According to Amrani, authorities have given conflicting and contradictory statements regarding the implementation of the agreement, something that has deepened the feeling of injustice among young people who have been waiting on jobs for three years.
While people in Tataouine took the streets in recent days, diaspora Tunisians from Tataouine living in France also brought up the matter with President Kais Saied during his June 22 and 23 official visit to Paris. In a video of the interaction between President Saied and demonstrators outside of a Tunisian diplomatic building in Paris shared on social media, demonstrators denounced what they described as the state ignoring the case of Kamour as well as the security response to protests.
In an interview with France 24 released during his visit, the Tunisian president said that “the Tunisian army intervened during the protests in Tataouine to protect institutions,” adding: “I told the protesters not to wait for the favor and courtesy of the central authority, and I said to them to present development programs. The problem is that there are promises that have not been fulfilled, and I am ready to meet them after my return from Paris to discuss a new approach to the solution.”
Security Forces Break up Demonstrations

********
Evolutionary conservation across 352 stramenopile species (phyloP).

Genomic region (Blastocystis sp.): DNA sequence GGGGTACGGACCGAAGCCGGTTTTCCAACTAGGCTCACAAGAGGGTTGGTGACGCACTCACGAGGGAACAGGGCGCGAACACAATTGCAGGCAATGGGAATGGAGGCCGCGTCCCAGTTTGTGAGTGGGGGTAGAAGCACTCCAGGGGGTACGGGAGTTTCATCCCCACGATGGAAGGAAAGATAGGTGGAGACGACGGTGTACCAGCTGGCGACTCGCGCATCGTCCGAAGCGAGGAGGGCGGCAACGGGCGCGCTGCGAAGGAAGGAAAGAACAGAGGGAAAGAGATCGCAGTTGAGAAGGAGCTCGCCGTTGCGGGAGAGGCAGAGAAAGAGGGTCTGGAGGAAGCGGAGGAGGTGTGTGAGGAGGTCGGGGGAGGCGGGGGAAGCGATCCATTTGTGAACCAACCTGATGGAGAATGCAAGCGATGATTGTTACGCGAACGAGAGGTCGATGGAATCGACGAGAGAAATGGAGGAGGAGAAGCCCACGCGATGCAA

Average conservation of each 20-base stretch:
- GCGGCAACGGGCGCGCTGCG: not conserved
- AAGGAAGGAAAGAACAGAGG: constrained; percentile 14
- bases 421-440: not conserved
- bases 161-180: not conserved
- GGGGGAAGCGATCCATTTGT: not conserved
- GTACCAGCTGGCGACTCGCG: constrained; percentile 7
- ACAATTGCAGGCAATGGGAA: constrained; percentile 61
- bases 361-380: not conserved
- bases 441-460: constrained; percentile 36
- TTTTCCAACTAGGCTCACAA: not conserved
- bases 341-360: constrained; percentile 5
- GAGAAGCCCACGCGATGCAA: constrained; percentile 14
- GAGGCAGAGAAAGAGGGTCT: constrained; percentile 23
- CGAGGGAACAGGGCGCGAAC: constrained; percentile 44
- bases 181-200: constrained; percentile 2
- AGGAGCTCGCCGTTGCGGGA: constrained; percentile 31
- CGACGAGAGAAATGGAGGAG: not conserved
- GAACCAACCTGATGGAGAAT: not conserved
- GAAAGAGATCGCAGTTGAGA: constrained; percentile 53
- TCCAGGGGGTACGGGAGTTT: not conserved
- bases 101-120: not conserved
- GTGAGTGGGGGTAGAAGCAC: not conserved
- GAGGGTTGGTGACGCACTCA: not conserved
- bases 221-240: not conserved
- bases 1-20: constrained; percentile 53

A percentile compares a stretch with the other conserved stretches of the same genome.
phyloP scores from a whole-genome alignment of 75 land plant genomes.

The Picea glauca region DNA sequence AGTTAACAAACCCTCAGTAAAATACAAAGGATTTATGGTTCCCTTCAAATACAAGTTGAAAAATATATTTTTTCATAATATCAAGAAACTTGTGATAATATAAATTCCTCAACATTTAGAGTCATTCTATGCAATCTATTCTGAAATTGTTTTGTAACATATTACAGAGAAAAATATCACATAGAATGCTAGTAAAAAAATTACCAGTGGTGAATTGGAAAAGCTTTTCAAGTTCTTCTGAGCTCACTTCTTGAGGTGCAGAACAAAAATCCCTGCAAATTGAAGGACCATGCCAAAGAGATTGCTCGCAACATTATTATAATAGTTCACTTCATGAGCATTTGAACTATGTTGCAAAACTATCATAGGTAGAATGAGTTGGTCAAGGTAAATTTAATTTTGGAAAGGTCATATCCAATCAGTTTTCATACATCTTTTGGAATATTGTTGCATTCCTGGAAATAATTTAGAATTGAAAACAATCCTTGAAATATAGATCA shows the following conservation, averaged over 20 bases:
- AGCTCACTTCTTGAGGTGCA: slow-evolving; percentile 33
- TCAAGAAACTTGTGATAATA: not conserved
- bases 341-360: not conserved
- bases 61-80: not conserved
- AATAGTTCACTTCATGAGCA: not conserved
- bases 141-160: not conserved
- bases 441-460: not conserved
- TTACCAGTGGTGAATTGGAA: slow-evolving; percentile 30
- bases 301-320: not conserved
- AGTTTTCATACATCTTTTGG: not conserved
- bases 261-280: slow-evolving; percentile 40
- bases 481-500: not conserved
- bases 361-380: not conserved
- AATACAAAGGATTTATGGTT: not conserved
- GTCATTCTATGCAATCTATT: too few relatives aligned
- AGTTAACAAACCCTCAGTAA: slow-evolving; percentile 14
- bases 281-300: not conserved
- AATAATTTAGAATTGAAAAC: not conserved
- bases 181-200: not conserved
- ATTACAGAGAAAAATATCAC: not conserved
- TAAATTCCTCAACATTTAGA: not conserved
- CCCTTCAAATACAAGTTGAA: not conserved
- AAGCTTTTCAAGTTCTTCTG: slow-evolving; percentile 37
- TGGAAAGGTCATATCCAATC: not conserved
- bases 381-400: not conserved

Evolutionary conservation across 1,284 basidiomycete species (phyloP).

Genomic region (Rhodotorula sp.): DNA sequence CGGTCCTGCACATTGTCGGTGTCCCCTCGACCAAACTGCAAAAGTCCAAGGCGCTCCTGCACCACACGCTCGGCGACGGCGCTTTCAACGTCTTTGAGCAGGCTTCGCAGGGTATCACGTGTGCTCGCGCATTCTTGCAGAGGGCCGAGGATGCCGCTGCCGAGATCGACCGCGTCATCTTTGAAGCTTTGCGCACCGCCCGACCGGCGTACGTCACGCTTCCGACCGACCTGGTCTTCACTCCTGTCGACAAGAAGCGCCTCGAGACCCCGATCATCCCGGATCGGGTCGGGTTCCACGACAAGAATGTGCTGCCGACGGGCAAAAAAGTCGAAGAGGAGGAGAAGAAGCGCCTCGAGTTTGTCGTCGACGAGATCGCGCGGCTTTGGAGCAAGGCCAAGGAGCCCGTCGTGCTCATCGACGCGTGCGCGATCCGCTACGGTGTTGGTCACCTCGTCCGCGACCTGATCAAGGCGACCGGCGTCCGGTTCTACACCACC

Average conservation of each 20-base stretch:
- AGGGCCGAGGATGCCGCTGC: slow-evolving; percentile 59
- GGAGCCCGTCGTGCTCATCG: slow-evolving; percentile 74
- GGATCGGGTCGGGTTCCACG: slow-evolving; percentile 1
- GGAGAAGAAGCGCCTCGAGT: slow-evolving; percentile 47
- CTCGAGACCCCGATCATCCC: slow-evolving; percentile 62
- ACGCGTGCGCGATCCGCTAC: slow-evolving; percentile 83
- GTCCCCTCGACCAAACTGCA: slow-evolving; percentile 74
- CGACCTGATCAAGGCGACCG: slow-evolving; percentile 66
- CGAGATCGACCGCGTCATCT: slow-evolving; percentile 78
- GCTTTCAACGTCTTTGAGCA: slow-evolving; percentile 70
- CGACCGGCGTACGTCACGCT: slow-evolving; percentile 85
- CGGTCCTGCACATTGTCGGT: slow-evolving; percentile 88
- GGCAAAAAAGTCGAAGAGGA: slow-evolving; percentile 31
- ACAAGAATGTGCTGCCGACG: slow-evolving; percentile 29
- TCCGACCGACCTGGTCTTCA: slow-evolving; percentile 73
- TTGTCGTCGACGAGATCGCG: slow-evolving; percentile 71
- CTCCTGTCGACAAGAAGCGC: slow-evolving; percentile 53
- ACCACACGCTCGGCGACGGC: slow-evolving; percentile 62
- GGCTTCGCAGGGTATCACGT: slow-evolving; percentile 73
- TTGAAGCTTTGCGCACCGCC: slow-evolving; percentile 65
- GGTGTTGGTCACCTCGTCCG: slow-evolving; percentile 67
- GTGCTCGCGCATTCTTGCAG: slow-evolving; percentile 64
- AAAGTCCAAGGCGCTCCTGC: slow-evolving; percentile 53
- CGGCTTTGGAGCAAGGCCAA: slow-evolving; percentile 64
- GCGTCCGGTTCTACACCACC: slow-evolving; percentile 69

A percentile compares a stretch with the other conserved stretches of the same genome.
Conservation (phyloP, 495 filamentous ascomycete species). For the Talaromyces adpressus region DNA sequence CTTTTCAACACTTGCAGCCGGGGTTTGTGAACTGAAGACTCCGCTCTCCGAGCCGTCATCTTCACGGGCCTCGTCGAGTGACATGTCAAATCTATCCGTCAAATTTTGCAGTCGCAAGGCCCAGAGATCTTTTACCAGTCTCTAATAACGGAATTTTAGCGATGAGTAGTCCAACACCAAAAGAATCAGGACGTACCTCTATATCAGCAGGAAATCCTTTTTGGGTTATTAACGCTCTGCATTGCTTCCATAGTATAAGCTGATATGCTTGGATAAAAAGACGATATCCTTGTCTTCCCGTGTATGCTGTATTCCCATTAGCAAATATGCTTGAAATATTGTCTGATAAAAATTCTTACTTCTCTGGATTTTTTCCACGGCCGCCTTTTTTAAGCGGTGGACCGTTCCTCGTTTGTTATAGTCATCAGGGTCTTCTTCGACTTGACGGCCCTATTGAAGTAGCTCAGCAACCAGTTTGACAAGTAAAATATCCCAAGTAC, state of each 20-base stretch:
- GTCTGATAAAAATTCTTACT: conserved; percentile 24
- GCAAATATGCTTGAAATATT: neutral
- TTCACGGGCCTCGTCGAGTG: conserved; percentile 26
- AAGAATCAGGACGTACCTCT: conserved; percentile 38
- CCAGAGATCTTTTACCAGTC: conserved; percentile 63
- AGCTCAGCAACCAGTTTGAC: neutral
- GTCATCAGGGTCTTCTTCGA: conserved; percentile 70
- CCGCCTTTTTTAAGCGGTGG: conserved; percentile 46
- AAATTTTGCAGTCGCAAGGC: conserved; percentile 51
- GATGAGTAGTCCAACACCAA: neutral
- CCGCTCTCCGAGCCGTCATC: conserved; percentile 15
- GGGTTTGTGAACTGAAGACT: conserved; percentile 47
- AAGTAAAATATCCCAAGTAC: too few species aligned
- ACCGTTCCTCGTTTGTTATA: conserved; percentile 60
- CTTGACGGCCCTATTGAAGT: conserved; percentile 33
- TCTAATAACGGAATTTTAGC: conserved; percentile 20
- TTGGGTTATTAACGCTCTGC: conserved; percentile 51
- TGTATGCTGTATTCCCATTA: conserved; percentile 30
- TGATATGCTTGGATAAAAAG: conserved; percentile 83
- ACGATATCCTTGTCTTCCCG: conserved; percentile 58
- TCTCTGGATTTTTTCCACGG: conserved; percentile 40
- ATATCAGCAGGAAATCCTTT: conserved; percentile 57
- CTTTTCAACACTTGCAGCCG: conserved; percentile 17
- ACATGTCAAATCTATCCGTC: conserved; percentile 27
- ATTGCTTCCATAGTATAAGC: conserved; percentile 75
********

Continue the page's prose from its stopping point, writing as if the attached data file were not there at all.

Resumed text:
The most recent demonstrations and a heavy security response erupted late on Saturday night, June 20, after security forces broke up a sit-in at the bridge leading to the city’s exit to the desert using tear gas and arrested a number of protesters, including the official spokesman for the sit-in of the camera, Tarek Al-Haddad. Haddad was later released on June 24, but he is still facing prosecution.
The security intervention upset young protesters who witnessed what they consider “unjustified violence by security agents,” unjustified they say because they had committed themselves to only holding peaceful demonstrations during their various protest.
The streets of Tataouine witnessed a state of ebb and flow between security and protesters over a period of 72 hours, in which tear gas was used by the security forces, which spread heavily in the city center.
Meshkal’s journalist witnessed an extensive use of tear gas over that period, and saw its health effects on numerous people whose homes were filled with tear gas from the street. Many had trouble breathing, especially elderly residents who were particularly affected by the effects of the gas.
On June 22, Zied al-Hajji, the president of the Association for the Defense of Human Rights in Tataouine (a local human rights association), announced that they had filed a judicial case against the prime minister and the interior minister, the governor of Tataouine, the head of the security zone, and anyone else found to be linked to what they see as the excessive use of force and violation of human rights in the suppression of recent protests.